From Headache to Cakewalk

From Headache to Cakewalk

It’s the time of year when tax filing is on most people’s minds. Maybe you’re relieved to have filed early and to have already put your refund to good use. Maybe you’re currently up to your eyeballs in tax forms, hoping for the best. Or maybe you’re imagining all the cool things you could do with some extra cash as you eagerly await your refund.

Wherever you are in the process, you’re probably in an especially good position to appreciate how preparation – or the lack of it – can make a huge difference in whether filing your taxes is a piece of cake or a giant headache.

If this year has been a headache for you, here are some ways you can prepare to make next year’s experience a whole lot easier on you:

Get organized

Whether most of your documents are still on paper (and still arriving the old fashioned way – via your mail carrier) or whether you’ve managed to go the paperless billing route and have converted past paper files to electronic files, you need dedicated folders in which to organize different documents as they arrive.

Tax Filing
Specifically, you need to save and file:

  • Investment summaries
  • Pay stubs
  • Property tax bills
  • Records of charitable donations
  • Copies of state and local estimated tax payments
  • Receipts from medical expenses (including services paid for with your health savings account card), tuition expenses, child care, and business costs like home office space, office supplies, client lunches, and so forth

If you’re like many people and you tend to misplace or lose paper receipts, download a mobile app to scan them and send them to yourself. If you happen to use Outlook or Gmail, you can even play with the settings so that any email containing the words “2018 Tax Documents” will go directly into the folder of the same name.

Learn from last year’s tax experience

If your latest tax return is successfully completed, use it to inform your decisions for filing next year. For example, if you under-withheld taxes this year and now unexpectedly owe the IRS, make sure you make the necessary adjustments this time around to prevent that from happening again.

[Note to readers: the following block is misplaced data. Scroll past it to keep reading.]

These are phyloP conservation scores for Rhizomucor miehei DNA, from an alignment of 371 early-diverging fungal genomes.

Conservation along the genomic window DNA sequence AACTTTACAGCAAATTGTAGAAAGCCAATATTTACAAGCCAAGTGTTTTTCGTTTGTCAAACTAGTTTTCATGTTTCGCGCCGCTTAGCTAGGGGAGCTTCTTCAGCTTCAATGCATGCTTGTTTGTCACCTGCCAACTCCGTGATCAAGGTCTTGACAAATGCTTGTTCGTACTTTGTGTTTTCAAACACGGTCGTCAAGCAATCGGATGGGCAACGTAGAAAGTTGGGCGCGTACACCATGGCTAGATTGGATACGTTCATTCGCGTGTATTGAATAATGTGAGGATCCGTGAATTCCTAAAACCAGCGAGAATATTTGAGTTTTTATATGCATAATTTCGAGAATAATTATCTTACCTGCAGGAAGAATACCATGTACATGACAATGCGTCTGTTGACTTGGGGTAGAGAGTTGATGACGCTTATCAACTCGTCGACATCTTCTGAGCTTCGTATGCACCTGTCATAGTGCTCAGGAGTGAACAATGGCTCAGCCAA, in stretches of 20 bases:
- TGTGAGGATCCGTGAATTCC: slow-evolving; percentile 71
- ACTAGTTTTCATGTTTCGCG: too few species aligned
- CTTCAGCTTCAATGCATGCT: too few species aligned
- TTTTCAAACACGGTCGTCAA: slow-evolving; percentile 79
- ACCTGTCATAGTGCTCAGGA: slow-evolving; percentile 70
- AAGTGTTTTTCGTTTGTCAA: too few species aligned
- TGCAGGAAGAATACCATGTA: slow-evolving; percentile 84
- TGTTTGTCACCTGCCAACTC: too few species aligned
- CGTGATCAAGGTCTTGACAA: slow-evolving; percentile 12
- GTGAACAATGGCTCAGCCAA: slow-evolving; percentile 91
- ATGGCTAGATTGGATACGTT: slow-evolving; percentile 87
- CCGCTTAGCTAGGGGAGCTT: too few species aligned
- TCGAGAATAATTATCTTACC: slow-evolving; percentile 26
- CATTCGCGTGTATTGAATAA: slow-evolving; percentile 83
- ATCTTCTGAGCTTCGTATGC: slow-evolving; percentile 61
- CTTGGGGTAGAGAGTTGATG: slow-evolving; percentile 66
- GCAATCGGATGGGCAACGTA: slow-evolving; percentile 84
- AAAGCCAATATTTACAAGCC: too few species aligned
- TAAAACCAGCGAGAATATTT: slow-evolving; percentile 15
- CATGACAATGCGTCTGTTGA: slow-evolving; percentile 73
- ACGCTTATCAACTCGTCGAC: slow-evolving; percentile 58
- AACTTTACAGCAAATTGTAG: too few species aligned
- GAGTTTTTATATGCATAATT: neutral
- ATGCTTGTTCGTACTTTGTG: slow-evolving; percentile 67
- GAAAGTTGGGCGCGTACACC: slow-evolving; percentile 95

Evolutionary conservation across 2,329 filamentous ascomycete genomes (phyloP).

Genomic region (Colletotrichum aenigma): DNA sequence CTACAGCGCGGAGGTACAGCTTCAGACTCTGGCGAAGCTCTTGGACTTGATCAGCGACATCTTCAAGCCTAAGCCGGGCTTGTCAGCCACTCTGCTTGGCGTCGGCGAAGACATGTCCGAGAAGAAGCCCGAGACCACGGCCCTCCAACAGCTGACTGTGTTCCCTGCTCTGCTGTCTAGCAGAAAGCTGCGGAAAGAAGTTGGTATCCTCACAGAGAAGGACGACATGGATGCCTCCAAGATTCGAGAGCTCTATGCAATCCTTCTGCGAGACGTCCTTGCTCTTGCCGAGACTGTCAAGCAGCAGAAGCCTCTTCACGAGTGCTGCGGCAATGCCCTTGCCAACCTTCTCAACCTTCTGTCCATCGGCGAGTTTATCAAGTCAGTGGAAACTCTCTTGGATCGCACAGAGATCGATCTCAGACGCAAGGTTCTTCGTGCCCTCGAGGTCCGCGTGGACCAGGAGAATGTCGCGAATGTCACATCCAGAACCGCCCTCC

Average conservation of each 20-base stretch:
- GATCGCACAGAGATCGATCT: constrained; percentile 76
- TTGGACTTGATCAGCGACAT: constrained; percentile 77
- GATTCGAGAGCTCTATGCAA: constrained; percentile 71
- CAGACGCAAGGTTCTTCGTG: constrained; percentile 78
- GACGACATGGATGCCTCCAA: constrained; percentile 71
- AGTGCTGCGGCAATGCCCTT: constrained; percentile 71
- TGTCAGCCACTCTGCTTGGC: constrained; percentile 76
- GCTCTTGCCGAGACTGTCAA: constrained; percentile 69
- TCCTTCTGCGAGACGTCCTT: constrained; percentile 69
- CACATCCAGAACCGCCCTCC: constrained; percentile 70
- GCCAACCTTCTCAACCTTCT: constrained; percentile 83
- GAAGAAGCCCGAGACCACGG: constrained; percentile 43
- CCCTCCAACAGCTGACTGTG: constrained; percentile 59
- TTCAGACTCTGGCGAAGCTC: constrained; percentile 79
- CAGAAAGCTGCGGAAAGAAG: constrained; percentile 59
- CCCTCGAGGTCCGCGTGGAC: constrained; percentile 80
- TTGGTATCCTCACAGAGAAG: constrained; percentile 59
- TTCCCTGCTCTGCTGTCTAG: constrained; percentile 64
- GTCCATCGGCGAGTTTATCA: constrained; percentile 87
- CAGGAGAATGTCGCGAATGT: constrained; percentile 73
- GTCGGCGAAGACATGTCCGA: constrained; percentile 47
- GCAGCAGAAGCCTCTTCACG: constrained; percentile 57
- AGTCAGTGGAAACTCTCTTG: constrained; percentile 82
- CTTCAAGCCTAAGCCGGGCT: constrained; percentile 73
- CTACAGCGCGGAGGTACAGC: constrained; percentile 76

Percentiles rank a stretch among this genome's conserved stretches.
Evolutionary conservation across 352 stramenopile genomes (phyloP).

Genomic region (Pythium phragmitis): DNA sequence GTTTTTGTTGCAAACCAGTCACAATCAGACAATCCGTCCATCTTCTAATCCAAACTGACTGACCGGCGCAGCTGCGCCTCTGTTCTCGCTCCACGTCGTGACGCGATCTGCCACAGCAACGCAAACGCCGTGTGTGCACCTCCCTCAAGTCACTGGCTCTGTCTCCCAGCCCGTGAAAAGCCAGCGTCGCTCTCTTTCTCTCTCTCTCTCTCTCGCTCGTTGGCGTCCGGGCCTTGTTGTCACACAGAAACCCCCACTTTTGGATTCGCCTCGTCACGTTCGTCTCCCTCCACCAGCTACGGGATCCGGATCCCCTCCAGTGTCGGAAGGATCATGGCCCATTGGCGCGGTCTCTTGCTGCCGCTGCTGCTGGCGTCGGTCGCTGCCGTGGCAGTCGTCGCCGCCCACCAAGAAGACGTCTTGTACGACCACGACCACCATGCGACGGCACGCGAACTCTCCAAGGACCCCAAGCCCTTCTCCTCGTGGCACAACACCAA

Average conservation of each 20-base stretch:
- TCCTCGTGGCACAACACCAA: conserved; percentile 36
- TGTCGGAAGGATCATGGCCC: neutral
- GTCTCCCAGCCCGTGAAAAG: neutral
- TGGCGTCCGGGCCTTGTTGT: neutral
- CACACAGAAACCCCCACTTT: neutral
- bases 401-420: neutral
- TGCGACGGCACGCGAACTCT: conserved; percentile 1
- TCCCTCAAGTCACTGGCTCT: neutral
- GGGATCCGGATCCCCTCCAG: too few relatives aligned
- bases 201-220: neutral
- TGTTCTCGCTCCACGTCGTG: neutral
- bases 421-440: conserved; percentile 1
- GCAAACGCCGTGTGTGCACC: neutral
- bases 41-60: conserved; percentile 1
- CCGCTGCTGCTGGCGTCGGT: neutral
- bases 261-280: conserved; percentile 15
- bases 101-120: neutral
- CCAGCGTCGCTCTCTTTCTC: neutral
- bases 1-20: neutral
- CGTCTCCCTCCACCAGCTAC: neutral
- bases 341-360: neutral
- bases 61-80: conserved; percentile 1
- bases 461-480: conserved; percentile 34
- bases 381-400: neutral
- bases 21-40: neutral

On the other hand, if you’re receiving a large refund, you’ll want to decrease your exemptions. While big refunds can be exciting, ideally, you want to find the sweet spot of just breaking even with the IRS (unless you’re interested in giving the U.S. Government an interest free loan, which is exactly what has happened when you find yourself with a large tax refund.)

Ideally, the money that was an interest-free loan to the U.S. government should be working for you, which is to say it should be in an interest-generating savings account or other investment vehicle that will earn you money.

If you feel confused about the ideal amount to withhold, you can use the IRS Withholding Calculator (yes, they have that) to plan for next year. Have your most recent pay stub and income tax return on hand. Once you’ve determined what adjustments to make, be sure to communicate this with your company’s HR staff so the changes are put into place.

Keep your eye on the ball of the future

Do you anticipate life changes in the coming year? If so, they’ll affect your filing status.

  • Getting married or having a baby? You’ll likely need to adjust your withholdings since married couples who file jointly qualify for a reduced tax rate. And having a baby means you can claim them as a dependent, which also affects your withholdings.
  • Buying, refinancing, or selling a House? If you made a profit on the sale of your house, you may have to pay capital gains taxes (or on a more positive note, you might be eligible for a homeowner’s tax credit or other deductions). If you bought or sold any real estate this year, make sure your HUD-1 form goes into that all-important tax file we discussed earlier. After you sell a piece of real estate, it’s always a good idea to talk to an accountant who can likely better foresee potential tax breaks or penalties.
  • Investing in education? If you or your kids are attending college, you might qualify for the Hope Scholarship Tax Credit and/or the American Opportunity Tax Credit. If you qualify, you’ll need to document expenses for tuition, books, and any other school-related supplies.

By keeping these things in mind and staying on top of changes that may affect your deductions, come next year, tax time won’t have to be a headache. And filing with E-file can make it even easier. In fact, it might even be a cakewalk.